Explore Scientific Carbon Fiber ED127 f/7.5 Air-Spaced Triplet Apochromatic Refractor
The Explore Scientific 127mm f/7.5 Air-Spaced Triplet ED APO produces a visual experience that is often compared to much larger aperture reflector telescopes. The contrast and resolving power can reveal stunning detail on planets and deep sky objects alike.
The designers of the Air Spaced Triplet ED Apo Series pursued to produce top-quality refractors with lasting value. The optical solution was to provide a traditional air-spaced design mounted in a rugged, adjustable lens cell. This design, shaped from experienced craftsmanship and polished from genuine HOYA™ FCD1 (Dense Fluor Crown) ED (Extra-low Dispersion) glass, a critical element to produce images that refractor afficianados know can only be obtained with a high-quality true apochromat.
The owner of an Explore Scientific ED Apo will appreciate the attention to detail and the standard hardware which includes a precision two-speed focuser, a 2" 99% reflective dielectric diagonal, and a deluxe case.
All Explore Scientific ED Apochromatic Refractor telescopes include a precision Ten-to-One, Dual-Speed Focuser as standard equipment. The eyepiece holder uses a compression ring to prevent the eyepiece or camera barrel from scoring.
Exploring the fine features around the Moon's Hadley Rille will put to test observing skills of any astronomer as well as precision of telescope optics. Better optical quality dictates more precise focusing.
This is especially true when observing at high magnification or when making CCD images. With a standard focuser, you will find that a tiny nudge will throw out focus and turn your night into one of frustration.
So Explore Scientific included as standard equipment, on all ED Apos, a ten-to-one, two-speed Crayford-style precision focuser with tension adjustment and lock to obtain and hold perfect focus. They think you'll agree that such precision is worth it.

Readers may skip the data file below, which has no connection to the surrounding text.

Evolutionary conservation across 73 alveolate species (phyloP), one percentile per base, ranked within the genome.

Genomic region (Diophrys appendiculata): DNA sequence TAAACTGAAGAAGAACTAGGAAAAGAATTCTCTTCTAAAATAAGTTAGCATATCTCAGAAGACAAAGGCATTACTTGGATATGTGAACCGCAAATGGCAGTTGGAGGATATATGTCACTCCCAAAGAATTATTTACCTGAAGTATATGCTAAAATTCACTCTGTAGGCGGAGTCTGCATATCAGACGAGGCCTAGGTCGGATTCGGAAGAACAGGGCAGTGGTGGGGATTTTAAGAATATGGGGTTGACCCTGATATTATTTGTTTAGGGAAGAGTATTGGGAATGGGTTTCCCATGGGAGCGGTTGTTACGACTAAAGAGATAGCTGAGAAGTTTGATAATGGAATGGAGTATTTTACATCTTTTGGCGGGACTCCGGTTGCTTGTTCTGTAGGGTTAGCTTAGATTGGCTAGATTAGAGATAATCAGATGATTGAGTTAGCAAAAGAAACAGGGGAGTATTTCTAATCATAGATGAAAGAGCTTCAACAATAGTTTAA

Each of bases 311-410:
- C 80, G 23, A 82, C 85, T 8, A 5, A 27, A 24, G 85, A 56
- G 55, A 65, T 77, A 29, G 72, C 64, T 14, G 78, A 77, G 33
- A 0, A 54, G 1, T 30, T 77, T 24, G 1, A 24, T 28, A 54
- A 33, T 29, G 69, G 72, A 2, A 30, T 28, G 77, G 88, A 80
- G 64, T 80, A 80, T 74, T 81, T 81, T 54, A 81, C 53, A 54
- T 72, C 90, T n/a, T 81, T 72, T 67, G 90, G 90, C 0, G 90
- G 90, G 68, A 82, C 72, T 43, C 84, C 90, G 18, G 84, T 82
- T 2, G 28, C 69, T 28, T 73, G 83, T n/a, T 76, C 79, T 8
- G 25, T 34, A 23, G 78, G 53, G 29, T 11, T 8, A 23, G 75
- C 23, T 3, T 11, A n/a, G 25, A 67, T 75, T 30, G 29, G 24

Explore Scientific precision collimates every Explore telescope at their factory to give optimum performance. Although you may never need to adjust optical alignment, the ED Apos allow for optical centering to collimate the lens elements should the telescope ever require it. One of the bonuses of ownership of a refractor is that, compared to standard reflector telescopes, they almost never require re-aligning of the optics (collimation). However, any telescope that is subjected to shock may require optical alignment.
Removing the dew shield, you can access the alignment screws, which you can adjust yourself by referring to the instructions. You can also send it to Explore Scientific’s Service Center for alignment. A standard service charge applies.
The Two Inch Dielectric Diagonal includes a 1.25" eyepiece holder adapter and dust covers to protect the mirror. The purpose of a diagonal is to securely hold your eyepiece and to give you a comfortable viewing angle.
Provided as standard equipment, Explore Scientific's Two Inch Dielectric Diagonal incorporates a light-weight, one-piece diagonal body that securely cradles the precision polished diagonal flat mirror, insuring precision alignment. Ultra-high reflective coatings (99% reflective) composed of multiple thin layers of dielectric material delivers maximum light output.
Both 2" and 1.25" eyepiece holders use compression rings instead of a simple set-screw to more securely hold your valued eyepiece (or imaging device) and to minimize scoring of eyepiece barrels. You can thread standard 48mm filters into the barrel.
Although it cost more, Explore Scientific chose carbon fiber for the telescope tube and dew shield for its high strength-to-weight ratio and its low expansion characteristics when subjected to temperature variations. This helps to keep the instrument light in weight and keeps the instrument focused even if the temperature drops.
Even though this telescope uses a carbon fiber tube making it much lighter, they supply a handle to easily grip the telescope for mounting and placing it back in its case. In addition Explore Scientific slots the handle to accept a standard 1/4x20 bolt to attach a camera.
The Universal Adjustable Mounting Plate of the ED 127 fits on mounts supplied by Explore Scientific, Vixen, and Meade LXD55/75. It also attaches to photo tripods with standard USA or European thread attaching knobs. You can mount the ED 127 to many popular equatorial and Altaz mounts, including Explore Scientific mounts.
Manufacturer Product Number: TED127075-CF
Mount shown is sold separately.
- Additional Information
SKU ES-EDT127075-CF UPC Code 812257011957 Manufacturer Explore Scientific Telescope Series Explore Triplet ED Optical Design Refractor - Apochromatic Mount Type None - Optical Tube Only Warranty Lifetime Warranty Telescope Aperture 5" Telescope Focal Length 952mm Telescope Focal Ratio f/7.5 Highest Useful Magnification 500x Limiting Stellar Magnitude 13 Optical Coatings Explore EMD Tube Color or Finish Carbon Fiber Optical Tube Outer Diameter 130mm Length of Optical Tube 39" with dew shield, 33.25" without Optical Tube Weight 14 lbs. Mount Weight N/A Total Telescope Weight N/A Dew Shield Included? Yes OTA Mount Type Dual Rings Finder Included None Diagonal Included? Yes - 2" Star Diagonal Eyepiece(s) Included None Case Included? Yes Tripod Type Included None, Sold Separately